If you look closely, there’s a self portrait in the cover, taken in the archives of the Experimental Television Center exhibition at Cornell a few months back.
Kelly & I participated in the Syracuse Super 8 Film Festival again this year, and our films are now viewable online. This year we did two films, due to camera malfunction. One’s in color, one b&w. The soundtracks come for This One comes from YouTubes of people narrating their collections of things, and the soundtrack to All These comes from the Psychology Today Record Series LP on memory & problem solving.
Here are some production stills from the shoot (in our kitchen):
I’m thrilled to have been invited to visit Wheaton College to discuss reading, writing, and technology in a TechPaths Lecture next week. I’m also very excited to be visiting a creative writing class while I’m there– we’re going to do some Really System-style treatments of the texts they’re working on.
In honor of the visit, here’s a visualization of the text of Really System Issues 1-5 I created using the Lexos integrated Lexomics workflow tool developed at Wheaton by faculty and undergraduates. I’m hoping I get to talk to some of those involved while I’m there. This image totally reminds me of the cover to Love’s Forever Changes LP, which I love to be reminded of. Listen below.
One of my favorite poems that I’ve written in the last year or so, “Cinepak,” was posted today at Hot Metal Bridge. I’m so glad it found a good home.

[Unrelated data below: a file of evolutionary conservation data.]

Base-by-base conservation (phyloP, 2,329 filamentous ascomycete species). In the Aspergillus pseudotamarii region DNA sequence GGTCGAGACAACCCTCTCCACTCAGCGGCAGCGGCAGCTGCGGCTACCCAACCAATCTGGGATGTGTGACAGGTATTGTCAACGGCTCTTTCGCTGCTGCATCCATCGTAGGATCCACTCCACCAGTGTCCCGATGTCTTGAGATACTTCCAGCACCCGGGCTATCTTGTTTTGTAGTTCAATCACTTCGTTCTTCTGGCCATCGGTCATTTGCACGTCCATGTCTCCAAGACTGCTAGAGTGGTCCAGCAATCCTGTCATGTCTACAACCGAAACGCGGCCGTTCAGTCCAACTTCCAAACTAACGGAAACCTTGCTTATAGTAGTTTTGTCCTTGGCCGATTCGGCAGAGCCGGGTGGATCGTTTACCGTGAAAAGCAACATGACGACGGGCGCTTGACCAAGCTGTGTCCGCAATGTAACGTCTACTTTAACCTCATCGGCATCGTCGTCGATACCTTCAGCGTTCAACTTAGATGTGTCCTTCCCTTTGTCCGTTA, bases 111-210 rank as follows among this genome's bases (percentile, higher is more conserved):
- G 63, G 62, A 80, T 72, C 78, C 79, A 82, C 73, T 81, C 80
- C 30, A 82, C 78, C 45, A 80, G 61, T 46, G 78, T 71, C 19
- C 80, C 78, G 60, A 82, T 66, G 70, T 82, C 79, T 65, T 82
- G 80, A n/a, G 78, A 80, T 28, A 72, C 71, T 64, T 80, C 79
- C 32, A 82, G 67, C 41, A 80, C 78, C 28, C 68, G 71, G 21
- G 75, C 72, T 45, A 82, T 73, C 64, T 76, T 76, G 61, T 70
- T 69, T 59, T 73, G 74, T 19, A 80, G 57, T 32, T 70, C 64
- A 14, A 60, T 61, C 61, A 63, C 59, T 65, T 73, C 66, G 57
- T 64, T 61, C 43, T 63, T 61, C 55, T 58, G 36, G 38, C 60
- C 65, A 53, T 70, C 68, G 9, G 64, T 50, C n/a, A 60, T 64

In their note, the editors mention the litany of “Let’s’s” in the belly of the poem, which is the part I always enjoy most reading out loud to an audience. Cinepak is a video codec from the early 90s, and the poem is a reflection on compression, time, and the shifting spaces between things.
I am very pleased to have three poems up at the Collapsar.
One of them, MANY PARTS FALL INTO BACKYARDS, mentions a video I once posted here (Former Bass Destroyed, 1/29/2009), of artist Christoph Draeger and friends reenacting the Who’s performance at the Monterrey Pop Festival at the Lyon Museum of Contemporary art in 2007. He didn’t tell me he was going to smash it when I sold it to him, but I probably would have given him a discount if he had. Here it is again:
That poem also references the 1960 plane crash in my old neighborhood of Park Slope, Brooklyn, about which Christoph had created artwork in his series of jigsaw puzzles of disasters.
The contemporary NYT stories about the crash are horrifying, and the title of the poem comes from one of the slightly lighter headlines from that week: “S.I. HOMES SPARED BY FALLING DEBRIS: Parts of Airliner Land in Backyards — No One on Ground Is Injured MANY PARTS FALL INTO BACKYARDS Fuselage Hits 100 Yards From Woman Running With Her Infant. ” The crash occurred because two planes collided over Staten Island, but most of the United plane fell in Brooklyn.
The Times followed up on the story a few years back, and you can read a bit of that coverage here.